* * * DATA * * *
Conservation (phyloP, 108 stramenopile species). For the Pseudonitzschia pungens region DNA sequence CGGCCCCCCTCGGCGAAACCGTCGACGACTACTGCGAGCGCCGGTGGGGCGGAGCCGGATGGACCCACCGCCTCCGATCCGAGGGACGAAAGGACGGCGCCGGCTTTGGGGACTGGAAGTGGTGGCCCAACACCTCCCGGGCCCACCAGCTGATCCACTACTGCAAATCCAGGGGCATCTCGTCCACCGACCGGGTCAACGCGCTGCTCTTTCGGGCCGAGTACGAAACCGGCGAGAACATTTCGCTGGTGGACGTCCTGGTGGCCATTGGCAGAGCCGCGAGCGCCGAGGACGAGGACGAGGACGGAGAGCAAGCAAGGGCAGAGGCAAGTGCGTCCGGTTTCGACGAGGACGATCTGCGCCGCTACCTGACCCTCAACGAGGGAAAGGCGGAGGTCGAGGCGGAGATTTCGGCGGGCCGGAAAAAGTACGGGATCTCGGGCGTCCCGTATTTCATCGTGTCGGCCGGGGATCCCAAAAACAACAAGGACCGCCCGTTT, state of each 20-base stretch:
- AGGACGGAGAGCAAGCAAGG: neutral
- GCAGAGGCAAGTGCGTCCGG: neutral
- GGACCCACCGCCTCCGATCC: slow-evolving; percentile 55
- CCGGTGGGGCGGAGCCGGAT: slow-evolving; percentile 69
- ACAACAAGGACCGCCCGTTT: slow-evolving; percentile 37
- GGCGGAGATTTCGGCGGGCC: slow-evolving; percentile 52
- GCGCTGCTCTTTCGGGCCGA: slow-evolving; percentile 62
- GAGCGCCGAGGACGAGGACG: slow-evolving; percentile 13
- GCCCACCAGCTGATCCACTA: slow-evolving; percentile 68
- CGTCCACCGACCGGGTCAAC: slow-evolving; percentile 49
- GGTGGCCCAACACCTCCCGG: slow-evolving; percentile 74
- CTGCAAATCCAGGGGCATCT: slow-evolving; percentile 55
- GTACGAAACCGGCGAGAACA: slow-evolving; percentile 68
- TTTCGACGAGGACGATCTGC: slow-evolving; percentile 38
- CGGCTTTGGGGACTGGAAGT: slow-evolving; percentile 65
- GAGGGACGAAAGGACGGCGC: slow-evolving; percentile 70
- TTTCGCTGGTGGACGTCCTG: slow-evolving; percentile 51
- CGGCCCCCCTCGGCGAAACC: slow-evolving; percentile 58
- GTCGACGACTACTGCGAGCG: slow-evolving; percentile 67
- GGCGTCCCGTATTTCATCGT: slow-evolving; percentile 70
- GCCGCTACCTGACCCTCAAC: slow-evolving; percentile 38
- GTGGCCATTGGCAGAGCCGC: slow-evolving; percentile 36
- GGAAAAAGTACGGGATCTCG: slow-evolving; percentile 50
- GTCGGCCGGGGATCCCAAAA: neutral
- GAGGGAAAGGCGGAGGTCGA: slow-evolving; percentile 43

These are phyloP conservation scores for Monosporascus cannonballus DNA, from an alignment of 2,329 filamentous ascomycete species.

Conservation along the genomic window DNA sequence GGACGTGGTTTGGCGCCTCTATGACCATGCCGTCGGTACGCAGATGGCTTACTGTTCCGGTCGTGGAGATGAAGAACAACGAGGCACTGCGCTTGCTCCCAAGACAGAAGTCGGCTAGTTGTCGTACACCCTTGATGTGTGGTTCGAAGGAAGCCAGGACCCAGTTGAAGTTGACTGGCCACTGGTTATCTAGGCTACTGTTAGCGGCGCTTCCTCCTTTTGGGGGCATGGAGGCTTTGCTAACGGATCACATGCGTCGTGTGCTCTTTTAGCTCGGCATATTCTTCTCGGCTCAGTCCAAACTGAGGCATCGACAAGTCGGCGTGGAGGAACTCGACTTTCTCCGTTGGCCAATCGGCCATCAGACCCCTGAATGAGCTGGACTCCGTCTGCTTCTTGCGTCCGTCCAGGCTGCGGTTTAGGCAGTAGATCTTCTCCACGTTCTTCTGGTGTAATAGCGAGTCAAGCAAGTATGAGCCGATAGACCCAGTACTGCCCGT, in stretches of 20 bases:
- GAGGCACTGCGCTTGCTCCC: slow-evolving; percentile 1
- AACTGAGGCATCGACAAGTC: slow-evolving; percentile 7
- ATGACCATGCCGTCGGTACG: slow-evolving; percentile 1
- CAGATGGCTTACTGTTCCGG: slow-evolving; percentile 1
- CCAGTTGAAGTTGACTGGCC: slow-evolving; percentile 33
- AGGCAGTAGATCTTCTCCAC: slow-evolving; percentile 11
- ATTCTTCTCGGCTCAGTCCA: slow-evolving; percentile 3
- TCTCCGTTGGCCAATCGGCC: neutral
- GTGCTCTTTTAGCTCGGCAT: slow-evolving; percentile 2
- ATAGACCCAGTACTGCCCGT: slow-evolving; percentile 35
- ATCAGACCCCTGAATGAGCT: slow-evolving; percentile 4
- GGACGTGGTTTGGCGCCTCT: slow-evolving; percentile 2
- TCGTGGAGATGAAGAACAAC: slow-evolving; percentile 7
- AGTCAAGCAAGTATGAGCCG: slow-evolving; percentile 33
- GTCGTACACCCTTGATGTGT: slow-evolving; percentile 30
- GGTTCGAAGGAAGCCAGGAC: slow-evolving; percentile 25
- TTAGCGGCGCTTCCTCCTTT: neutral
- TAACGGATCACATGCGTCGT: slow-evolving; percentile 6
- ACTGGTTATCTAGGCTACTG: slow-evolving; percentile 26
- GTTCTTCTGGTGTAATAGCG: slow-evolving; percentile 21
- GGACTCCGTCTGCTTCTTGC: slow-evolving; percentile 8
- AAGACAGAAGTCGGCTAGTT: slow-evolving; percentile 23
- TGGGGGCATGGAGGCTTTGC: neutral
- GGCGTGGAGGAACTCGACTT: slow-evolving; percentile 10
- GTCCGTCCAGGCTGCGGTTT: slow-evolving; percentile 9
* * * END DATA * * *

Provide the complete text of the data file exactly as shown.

Conservation (phyloP, 108 stramenopile species). For the Pseudonitzschia pungens region DNA sequence CGGCCCCCCTCGGCGAAACCGTCGACGACTACTGCGAGCGCCGGTGGGGCGGAGCCGGATGGACCCACCGCCTCCGATCCGAGGGACGAAAGGACGGCGCCGGCTTTGGGGACTGGAAGTGGTGGCCCAACACCTCCCGGGCCCACCAGCTGATCCACTACTGCAAATCCAGGGGCATCTCGTCCACCGACCGGGTCAACGCGCTGCTCTTTCGGGCCGAGTACGAAACCGGCGAGAACATTTCGCTGGTGGACGTCCTGGTGGCCATTGGCAGAGCCGCGAGCGCCGAGGACGAGGACGAGGACGGAGAGCAAGCAAGGGCAGAGGCAAGTGCGTCCGGTTTCGACGAGGACGATCTGCGCCGCTACCTGACCCTCAACGAGGGAAAGGCGGAGGTCGAGGCGGAGATTTCGGCGGGCCGGAAAAAGTACGGGATCTCGGGCGTCCCGTATTTCATCGTGTCGGCCGGGGATCCCAAAAACAACAAGGACCGCCCGTTT, state of each 20-base stretch:
- AGGACGGAGAGCAAGCAAGG: neutral
- GCAGAGGCAAGTGCGTCCGG: neutral
- GGACCCACCGCCTCCGATCC: slow-evolving; percentile 55
- CCGGTGGGGCGGAGCCGGAT: slow-evolving; percentile 69
- ACAACAAGGACCGCCCGTTT: slow-evolving; percentile 37
- GGCGGAGATTTCGGCGGGCC: slow-evolving; percentile 52
- GCGCTGCTCTTTCGGGCCGA: slow-evolving; percentile 62
- GAGCGCCGAGGACGAGGACG: slow-evolving; percentile 13
- GCCCACCAGCTGATCCACTA: slow-evolving; percentile 68
- CGTCCACCGACCGGGTCAAC: slow-evolving; percentile 49
- GGTGGCCCAACACCTCCCGG: slow-evolving; percentile 74
- CTGCAAATCCAGGGGCATCT: slow-evolving; percentile 55
- GTACGAAACCGGCGAGAACA: slow-evolving; percentile 68
- TTTCGACGAGGACGATCTGC: slow-evolving; percentile 38
- CGGCTTTGGGGACTGGAAGT: slow-evolving; percentile 65
- GAGGGACGAAAGGACGGCGC: slow-evolving; percentile 70
- TTTCGCTGGTGGACGTCCTG: slow-evolving; percentile 51
- CGGCCCCCCTCGGCGAAACC: slow-evolving; percentile 58
- GTCGACGACTACTGCGAGCG: slow-evolving; percentile 67
- GGCGTCCCGTATTTCATCGT: slow-evolving; percentile 70
- GCCGCTACCTGACCCTCAAC: slow-evolving; percentile 38
- GTGGCCATTGGCAGAGCCGC: slow-evolving; percentile 36
- GGAAAAAGTACGGGATCTCG: slow-evolving; percentile 50
- GTCGGCCGGGGATCCCAAAA: neutral
- GAGGGAAAGGCGGAGGTCGA: slow-evolving; percentile 43

These are phyloP conservation scores for Monosporascus cannonballus DNA, from an alignment of 2,329 filamentous ascomycete species.

Conservation along the genomic window DNA sequence GGACGTGGTTTGGCGCCTCTATGACCATGCCGTCGGTACGCAGATGGCTTACTGTTCCGGTCGTGGAGATGAAGAACAACGAGGCACTGCGCTTGCTCCCAAGACAGAAGTCGGCTAGTTGTCGTACACCCTTGATGTGTGGTTCGAAGGAAGCCAGGACCCAGTTGAAGTTGACTGGCCACTGGTTATCTAGGCTACTGTTAGCGGCGCTTCCTCCTTTTGGGGGCATGGAGGCTTTGCTAACGGATCACATGCGTCGTGTGCTCTTTTAGCTCGGCATATTCTTCTCGGCTCAGTCCAAACTGAGGCATCGACAAGTCGGCGTGGAGGAACTCGACTTTCTCCGTTGGCCAATCGGCCATCAGACCCCTGAATGAGCTGGACTCCGTCTGCTTCTTGCGTCCGTCCAGGCTGCGGTTTAGGCAGTAGATCTTCTCCACGTTCTTCTGGTGTAATAGCGAGTCAAGCAAGTATGAGCCGATAGACCCAGTACTGCCCGT, in stretches of 20 bases:
- GAGGCACTGCGCTTGCTCCC: slow-evolving; percentile 1
- AACTGAGGCATCGACAAGTC: slow-evolving; percentile 7
- ATGACCATGCCGTCGGTACG: slow-evolving; percentile 1
- CAGATGGCTTACTGTTCCGG: slow-evolving; percentile 1
- CCAGTTGAAGTTGACTGGCC: slow-evolving; percentile 33
- AGGCAGTAGATCTTCTCCAC: slow-evolving; percentile 11
- ATTCTTCTCGGCTCAGTCCA: slow-evolving; percentile 3
- TCTCCGTTGGCCAATCGGCC: neutral
- GTGCTCTTTTAGCTCGGCAT: slow-evolving; percentile 2
- ATAGACCCAGTACTGCCCGT: slow-evolving; percentile 35
- ATCAGACCCCTGAATGAGCT: slow-evolving; percentile 4
- GGACGTGGTTTGGCGCCTCT: slow-evolving; percentile 2
- TCGTGGAGATGAAGAACAAC: slow-evolving; percentile 7
- AGTCAAGCAAGTATGAGCCG: slow-evolving; percentile 33
- GTCGTACACCCTTGATGTGT: slow-evolving; percentile 30
- GGTTCGAAGGAAGCCAGGAC: slow-evolving; percentile 25
- TTAGCGGCGCTTCCTCCTTT: neutral
- TAACGGATCACATGCGTCGT: slow-evolving; percentile 6
- ACTGGTTATCTAGGCTACTG: slow-evolving; percentile 26
- GTTCTTCTGGTGTAATAGCG: slow-evolving; percentile 21
- GGACTCCGTCTGCTTCTTGC: slow-evolving; percentile 8
- AAGACAGAAGTCGGCTAGTT: slow-evolving; percentile 23
- TGGGGGCATGGAGGCTTTGC: neutral
- GGCGTGGAGGAACTCGACTT: slow-evolving; percentile 10
- GTCCGTCCAGGCTGCGGTTT: slow-evolving; percentile 9